Like most of the native peoples of the Potomac Valley region, I spent much of the weekend in search of milk, toilet paper and white bread.
Local TV weather persons, clad in raincoats, our version of witch doctors, warned us that an approaching hurricane from the south and a cold front moving west to east could easily collide right over Washington, D.C., destroying civilization, as we know it.
As in previous weather emergencies, we took to the streets in a frantic search for the basics that — should we survive the impact of the storm or storms — would allow us to recover so we could continue to lead the nation and the world. Those tools of life and the basics of civilization are, of course, white bread, TP and milk. Thus, it has always been.
Transplants to the D.C. area from remote places like upstate New York or Minnesota joined in the panic. Although for some of them the search for survival gear included batteries and cans of Vienna sausages. A coworker from Buffalo, N.Y., said beer (and lots of it) contains all that is necessary to sustain life. Whatever…
The next couple of days, should we survive them, are going to be rough. The government will have to make decisions as to whether to tell people to come in early, leave early or don’t bother. (Click here for a full list of federal closings.) Lacking guidance from the government some workers may even decide to take a vacaton day or days to say home and guard their families. Or catch up on daytime TV — assuming there is power. Or if the power fails, which it does a lot, suck up to the weird neighbor who has a generator and a shed full of dried meat.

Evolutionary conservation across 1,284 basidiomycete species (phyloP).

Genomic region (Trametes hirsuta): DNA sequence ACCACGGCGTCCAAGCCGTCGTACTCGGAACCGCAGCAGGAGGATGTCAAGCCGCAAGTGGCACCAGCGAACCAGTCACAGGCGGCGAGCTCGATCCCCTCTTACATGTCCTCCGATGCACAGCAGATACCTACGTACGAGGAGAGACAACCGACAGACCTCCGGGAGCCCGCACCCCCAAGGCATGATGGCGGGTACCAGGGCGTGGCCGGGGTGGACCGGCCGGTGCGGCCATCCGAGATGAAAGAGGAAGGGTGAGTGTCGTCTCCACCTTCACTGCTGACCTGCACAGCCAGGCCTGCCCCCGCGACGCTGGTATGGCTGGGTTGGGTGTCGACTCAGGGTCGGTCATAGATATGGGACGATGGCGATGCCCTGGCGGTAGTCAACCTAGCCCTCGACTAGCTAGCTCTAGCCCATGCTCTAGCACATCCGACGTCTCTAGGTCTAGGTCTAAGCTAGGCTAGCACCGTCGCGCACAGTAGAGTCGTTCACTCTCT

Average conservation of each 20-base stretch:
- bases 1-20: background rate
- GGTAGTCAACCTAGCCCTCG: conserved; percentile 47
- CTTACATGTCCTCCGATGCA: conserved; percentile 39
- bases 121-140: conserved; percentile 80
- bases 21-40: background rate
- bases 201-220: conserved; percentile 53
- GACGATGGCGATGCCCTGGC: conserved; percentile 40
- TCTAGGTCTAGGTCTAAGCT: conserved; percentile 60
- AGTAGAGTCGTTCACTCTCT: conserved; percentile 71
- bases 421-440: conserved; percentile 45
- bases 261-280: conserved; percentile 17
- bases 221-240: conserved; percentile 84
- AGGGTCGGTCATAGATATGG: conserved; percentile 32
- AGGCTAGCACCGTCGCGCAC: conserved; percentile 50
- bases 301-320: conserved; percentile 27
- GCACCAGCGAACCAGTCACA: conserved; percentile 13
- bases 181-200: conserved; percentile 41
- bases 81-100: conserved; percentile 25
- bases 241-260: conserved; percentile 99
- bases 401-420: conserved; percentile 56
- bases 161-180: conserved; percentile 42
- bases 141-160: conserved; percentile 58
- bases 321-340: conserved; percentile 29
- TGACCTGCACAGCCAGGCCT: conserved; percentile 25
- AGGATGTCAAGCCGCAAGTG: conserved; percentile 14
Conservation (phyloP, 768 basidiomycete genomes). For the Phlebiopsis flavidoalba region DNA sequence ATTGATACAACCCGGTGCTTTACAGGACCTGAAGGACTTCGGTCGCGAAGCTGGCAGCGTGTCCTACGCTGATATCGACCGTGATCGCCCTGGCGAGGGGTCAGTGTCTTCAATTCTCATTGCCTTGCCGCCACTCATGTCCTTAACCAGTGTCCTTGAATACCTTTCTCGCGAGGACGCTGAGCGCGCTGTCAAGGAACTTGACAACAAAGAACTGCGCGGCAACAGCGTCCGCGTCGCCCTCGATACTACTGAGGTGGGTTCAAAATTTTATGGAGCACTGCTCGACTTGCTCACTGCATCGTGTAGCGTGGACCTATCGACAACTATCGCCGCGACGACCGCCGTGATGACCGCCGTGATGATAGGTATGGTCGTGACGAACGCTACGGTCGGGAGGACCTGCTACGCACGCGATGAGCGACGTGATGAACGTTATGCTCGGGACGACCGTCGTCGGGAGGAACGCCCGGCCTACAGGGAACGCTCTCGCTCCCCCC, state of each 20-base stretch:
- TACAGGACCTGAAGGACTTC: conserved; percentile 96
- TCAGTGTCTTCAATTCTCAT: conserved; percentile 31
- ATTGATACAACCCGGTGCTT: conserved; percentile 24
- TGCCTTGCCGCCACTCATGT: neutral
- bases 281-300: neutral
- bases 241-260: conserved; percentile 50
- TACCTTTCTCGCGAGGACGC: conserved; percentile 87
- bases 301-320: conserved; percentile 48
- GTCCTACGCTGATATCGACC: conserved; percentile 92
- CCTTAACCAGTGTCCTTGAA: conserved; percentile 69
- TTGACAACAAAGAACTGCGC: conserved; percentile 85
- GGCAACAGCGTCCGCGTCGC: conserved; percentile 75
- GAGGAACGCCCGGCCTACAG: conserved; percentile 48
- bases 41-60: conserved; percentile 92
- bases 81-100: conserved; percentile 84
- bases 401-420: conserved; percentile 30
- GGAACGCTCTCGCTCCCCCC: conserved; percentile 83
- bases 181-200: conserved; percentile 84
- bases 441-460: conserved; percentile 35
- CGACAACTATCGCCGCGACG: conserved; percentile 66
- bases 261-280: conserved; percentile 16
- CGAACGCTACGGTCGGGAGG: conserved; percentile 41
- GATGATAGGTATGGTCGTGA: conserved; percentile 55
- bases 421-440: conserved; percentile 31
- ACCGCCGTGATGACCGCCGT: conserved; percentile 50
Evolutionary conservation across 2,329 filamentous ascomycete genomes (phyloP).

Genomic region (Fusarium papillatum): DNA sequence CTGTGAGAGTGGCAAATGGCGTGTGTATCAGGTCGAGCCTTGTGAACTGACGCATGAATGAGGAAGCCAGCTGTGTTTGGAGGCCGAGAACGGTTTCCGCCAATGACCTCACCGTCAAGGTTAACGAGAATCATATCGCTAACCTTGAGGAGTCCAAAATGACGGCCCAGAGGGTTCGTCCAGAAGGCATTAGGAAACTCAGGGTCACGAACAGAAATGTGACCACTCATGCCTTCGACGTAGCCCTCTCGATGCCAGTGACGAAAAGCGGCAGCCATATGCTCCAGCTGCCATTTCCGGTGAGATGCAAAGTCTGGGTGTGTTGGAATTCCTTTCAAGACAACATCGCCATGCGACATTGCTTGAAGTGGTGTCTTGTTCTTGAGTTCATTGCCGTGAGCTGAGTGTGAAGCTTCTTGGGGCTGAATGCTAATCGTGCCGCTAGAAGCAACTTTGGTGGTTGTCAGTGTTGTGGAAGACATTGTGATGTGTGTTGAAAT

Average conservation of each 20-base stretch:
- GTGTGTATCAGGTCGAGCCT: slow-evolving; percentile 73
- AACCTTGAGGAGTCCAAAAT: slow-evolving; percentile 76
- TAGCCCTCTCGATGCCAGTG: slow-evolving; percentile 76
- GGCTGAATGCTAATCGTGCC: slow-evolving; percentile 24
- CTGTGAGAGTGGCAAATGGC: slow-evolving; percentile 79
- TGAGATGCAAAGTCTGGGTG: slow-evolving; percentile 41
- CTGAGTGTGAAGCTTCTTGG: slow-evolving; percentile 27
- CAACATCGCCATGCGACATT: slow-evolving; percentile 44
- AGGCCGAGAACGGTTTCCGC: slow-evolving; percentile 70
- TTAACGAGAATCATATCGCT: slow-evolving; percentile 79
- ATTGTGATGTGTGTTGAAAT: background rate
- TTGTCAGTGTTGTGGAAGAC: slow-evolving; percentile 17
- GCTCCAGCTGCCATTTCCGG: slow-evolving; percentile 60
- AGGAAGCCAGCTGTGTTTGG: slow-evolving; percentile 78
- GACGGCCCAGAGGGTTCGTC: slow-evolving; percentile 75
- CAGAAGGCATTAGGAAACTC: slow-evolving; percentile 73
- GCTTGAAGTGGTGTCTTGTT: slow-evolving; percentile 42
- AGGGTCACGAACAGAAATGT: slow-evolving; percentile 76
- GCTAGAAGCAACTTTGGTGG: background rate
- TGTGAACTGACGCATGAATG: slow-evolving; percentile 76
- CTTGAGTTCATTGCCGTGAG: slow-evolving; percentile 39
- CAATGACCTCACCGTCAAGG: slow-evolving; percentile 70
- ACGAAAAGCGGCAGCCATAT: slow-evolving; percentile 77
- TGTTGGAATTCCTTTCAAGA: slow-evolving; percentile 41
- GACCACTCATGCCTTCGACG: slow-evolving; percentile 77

While the mid-Atlantic climate is mild compared to some places — like Death Valley in the summer, Minot, North Dakota in the winter or St. Louis anytime — we have our moments. Last year we had a 5.8 earthquake which cracked the National Cathedral (two blocks from Federal News Radio’s world headquarters) and closed the Washington Monument for repairs. That was followed by a couple of days later by a hurricane. This year we had stinkbugs, but don’t get me started…
The point is that in addition to summertime humidity and permanent self-generated political hot air, D.C. can be a danger zone. We are tougher and more threatened than most people beyond the beltway give us credit for.
Here’s hoping we ride out this storm. You too.
Meantime, must run. We got a tip on the police radio that there is a market in Annandale, Va., that is bootlegging white milk. Also, a place just outside of Frederick, Md., where white bread is going for only $9 the loaf. Best of all, there is a Wal-Mart in the suburbs that is said to be awash in TP. I’ll pass on the location. After I have stocked up.
Federal government closures due to Hurricane Sandy Federal News Radio tells you which federal buildings and other services used by federal employees are closed due to Hurricane Sandy. This list will be continuously updated as Federal News Radio learns more.